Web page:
Trump Says He's Not Worried About Canceled North Korea Meeting
(Bloomberg) -- President Donald Trump played down concern over postponement of a meeting between Secretary of State Michael Pompeo and North Korean officials that was scheduled for this week, and said he expects to meet leader Kim Jong Un early next year.
Trump suggested at a news conference Wednesday that a meeting between Pompeo and his North Korean counterpart, Kim Yong Chol, that was supposed to take place Thursday in New York would be rescheduled because of a conflict that he didn’t explain. He said he wasn’t worried and that sanctions against North Korea remain in full effect.
“I’d love to take the sanctions off, but they have to be responsive too -- it’s a two-way street,” Trump said. He said he would probably meet Kim for a second summit “sometime early next year.”
The meeting’s delay until “a later date” -- announced earlier Wednesday by State Department spokeswoman Heather Nauert, who also gave no reason -- provoked concerns that nuclear talks between the U.S. and North Korea had again bogged down, as Kim’s regime seeks sanctions relief before taking key disarmament steps.
Nauert said the meeting would be held when “our respective schedules permit,” and that the administration remained focused on fulfilling Kim’s pledge at his June summit with Trump to “denuclearize.”
South Korean Foreign Minister Kang Kyung-Wha confirmed during a parliamentary questioning Thursday that it was Pyongyang’s decision to pull out of the meeting. The Wall Street Journal reported earlier that North Korea canceled the meeting while the State Department was preparing visas for the visiting delegation.
While U.S. and South Korean officials had expressed hope the talks could make some progress -- including laying the groundwork for a second Trump-Kim meeting -- North Korea has in recent weeks stepped up calls for sanctions relief. A think tank affiliated with the foreign ministry in Pyongyang warned Friday that the regime could resume nuclear work if the U.S. side didn’t relax its economic blockade.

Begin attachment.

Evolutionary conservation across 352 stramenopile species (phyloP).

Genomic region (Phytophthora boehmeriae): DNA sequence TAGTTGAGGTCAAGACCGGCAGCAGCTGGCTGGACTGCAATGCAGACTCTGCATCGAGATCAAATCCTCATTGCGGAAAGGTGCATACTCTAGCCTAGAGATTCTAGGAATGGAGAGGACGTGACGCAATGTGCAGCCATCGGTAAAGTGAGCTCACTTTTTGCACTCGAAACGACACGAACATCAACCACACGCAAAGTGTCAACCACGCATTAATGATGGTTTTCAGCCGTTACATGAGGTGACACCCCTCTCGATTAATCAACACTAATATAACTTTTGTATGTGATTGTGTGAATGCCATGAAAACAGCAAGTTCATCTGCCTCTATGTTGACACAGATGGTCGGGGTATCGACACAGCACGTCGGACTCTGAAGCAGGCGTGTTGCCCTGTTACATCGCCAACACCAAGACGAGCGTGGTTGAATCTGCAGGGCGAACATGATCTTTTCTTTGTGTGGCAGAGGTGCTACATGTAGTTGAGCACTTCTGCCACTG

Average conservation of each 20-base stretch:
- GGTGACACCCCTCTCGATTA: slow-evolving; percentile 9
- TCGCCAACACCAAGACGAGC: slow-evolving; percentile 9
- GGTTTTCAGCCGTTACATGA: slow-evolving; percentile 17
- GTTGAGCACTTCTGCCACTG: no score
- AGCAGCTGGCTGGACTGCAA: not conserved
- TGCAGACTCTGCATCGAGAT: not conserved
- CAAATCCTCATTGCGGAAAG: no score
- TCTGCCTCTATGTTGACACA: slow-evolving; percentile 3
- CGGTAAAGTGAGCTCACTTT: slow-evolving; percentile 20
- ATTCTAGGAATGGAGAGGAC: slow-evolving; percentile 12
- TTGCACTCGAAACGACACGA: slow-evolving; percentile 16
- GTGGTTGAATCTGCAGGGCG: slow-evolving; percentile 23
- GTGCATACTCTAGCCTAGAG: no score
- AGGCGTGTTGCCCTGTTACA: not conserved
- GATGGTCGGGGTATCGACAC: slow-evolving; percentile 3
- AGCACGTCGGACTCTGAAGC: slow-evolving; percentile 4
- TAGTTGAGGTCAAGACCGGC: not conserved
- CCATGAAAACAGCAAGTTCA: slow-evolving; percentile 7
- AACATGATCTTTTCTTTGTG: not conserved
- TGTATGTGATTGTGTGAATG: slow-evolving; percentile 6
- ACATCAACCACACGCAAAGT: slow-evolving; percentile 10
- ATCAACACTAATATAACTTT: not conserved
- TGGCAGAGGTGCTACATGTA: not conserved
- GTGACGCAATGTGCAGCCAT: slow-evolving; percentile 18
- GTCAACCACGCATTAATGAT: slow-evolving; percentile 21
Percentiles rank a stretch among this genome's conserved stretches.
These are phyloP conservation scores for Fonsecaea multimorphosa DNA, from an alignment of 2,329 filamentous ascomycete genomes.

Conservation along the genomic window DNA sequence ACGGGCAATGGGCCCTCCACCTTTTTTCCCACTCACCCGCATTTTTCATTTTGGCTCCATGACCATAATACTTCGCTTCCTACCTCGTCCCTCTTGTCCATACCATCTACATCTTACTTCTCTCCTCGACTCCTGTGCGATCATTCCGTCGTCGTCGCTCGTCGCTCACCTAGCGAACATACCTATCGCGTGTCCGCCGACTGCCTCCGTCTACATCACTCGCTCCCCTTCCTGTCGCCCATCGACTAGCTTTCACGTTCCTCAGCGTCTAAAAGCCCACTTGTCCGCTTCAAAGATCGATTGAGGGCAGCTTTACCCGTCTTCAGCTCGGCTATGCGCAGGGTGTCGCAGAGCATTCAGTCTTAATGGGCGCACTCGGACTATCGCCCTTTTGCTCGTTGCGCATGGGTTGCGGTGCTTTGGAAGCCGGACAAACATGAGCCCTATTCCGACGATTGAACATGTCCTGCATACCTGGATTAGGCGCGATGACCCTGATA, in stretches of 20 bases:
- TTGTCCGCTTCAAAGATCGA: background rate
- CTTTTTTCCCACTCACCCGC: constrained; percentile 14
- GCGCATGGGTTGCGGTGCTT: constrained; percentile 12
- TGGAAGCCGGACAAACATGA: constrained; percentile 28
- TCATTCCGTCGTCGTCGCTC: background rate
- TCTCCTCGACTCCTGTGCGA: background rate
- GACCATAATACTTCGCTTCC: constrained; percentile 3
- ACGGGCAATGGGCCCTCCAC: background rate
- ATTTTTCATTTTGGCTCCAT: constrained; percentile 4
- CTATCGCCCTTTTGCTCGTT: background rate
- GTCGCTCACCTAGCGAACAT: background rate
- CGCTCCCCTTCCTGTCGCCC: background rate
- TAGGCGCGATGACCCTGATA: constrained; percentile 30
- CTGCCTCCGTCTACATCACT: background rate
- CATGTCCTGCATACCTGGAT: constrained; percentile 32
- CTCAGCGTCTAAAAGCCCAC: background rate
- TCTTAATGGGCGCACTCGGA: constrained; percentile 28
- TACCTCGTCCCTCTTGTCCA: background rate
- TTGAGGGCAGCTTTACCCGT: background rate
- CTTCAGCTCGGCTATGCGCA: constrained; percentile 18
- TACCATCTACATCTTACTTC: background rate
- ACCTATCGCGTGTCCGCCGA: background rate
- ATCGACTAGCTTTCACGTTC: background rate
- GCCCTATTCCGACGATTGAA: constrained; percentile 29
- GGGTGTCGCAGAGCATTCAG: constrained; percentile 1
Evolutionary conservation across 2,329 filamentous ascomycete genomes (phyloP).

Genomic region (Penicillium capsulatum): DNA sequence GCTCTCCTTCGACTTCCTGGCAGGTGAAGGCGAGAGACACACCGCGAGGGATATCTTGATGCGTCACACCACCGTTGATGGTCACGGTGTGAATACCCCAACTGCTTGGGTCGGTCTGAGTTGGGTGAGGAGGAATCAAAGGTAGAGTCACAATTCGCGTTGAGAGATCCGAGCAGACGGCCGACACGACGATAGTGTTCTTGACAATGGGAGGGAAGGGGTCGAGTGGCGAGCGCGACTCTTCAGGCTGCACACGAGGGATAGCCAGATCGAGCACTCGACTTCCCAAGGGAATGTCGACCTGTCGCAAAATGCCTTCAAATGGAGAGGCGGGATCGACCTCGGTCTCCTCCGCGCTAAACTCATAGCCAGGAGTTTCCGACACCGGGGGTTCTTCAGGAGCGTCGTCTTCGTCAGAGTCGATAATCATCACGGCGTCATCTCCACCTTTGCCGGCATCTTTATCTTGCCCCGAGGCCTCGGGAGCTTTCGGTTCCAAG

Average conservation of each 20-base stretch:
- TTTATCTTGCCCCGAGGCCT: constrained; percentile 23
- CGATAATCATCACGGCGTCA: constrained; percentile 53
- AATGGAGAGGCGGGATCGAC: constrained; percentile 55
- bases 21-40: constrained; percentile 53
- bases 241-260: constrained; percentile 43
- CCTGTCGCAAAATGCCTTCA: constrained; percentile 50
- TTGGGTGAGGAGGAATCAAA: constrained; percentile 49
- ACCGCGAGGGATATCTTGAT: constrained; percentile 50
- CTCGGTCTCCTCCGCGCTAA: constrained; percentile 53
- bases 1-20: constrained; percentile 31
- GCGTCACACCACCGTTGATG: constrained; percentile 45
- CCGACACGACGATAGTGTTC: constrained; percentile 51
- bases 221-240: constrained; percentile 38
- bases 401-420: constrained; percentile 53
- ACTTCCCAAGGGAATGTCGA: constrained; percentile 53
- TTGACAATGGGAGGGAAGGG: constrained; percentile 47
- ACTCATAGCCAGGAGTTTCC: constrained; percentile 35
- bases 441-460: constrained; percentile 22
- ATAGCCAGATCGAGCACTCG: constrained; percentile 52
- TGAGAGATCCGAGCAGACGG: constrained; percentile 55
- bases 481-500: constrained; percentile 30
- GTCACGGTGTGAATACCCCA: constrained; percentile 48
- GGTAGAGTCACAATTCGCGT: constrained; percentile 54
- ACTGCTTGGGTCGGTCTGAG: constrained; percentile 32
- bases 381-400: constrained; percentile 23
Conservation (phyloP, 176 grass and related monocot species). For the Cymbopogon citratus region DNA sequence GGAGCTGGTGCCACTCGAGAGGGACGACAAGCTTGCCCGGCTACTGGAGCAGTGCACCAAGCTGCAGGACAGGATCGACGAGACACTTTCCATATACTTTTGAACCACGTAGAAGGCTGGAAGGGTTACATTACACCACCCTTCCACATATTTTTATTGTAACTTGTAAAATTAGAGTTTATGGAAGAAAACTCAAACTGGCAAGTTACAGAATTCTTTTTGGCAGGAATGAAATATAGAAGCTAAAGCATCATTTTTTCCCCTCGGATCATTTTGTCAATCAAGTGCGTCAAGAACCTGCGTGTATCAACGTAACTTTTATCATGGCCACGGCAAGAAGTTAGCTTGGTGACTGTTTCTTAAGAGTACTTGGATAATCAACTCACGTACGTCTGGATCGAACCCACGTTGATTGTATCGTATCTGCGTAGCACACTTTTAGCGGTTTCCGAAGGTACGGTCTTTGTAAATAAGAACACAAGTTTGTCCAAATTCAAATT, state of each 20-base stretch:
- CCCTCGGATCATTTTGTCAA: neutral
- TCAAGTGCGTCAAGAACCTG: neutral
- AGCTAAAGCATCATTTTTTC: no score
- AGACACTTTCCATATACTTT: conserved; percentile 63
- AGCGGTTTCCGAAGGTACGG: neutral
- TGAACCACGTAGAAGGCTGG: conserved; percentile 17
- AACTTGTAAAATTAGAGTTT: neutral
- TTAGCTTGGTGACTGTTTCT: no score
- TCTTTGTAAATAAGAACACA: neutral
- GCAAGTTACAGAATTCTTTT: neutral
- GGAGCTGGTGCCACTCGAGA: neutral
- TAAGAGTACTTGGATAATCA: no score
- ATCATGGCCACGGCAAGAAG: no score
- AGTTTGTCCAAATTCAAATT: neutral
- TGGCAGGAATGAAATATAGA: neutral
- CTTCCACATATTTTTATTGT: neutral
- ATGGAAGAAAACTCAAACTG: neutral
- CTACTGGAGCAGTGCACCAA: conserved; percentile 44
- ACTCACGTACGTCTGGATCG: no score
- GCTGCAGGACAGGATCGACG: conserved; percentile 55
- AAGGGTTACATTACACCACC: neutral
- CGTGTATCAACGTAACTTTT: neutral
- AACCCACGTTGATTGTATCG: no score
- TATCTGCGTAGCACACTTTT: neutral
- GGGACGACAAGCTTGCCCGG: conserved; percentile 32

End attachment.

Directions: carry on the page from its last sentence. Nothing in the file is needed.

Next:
Kim leveled an unusually direct criticism of sanctions last week, saying the “vicious” measures stood in the way of the country’s development and that he wouldn’t be forced into “change and submission.”
Still, Pompeo had predicted “real progress” as recently as Sunday. “I’m confident that we’ll advance the ball again this week when I’m in New York City,” he told CBS’s “Face the Nation.”
In addition to Pompeo’s talks with his counterpart, the New York meeting in New York was expected to be the first between Trump’s special North Korean envoy, Stephen Biegun, and his counterpart, Choe Son Hui. The former Ford Motor Co. executive hasn’t participated in working-level talks, despite being appointed more than two months ago.
South Korean President Moon Jae-in’s spokesman Kim Eui-keum said the delay did not imply a collapse of the U.S. nuclear negotiations with North Korea or a loss of momentum. Moon’s office said the U.S. notified the government of the delay before the public announcement. A senior official at the Foreign Ministry in Seoul cautioned against reading too much into the decision to postpone the meeting.
Meanwhile, a satellite imagery analysis published by the website 38 North suggested that North Korea is continuing uranium mining and milling operations at one of the country’s largest declared uranium ore concentrate facilities.
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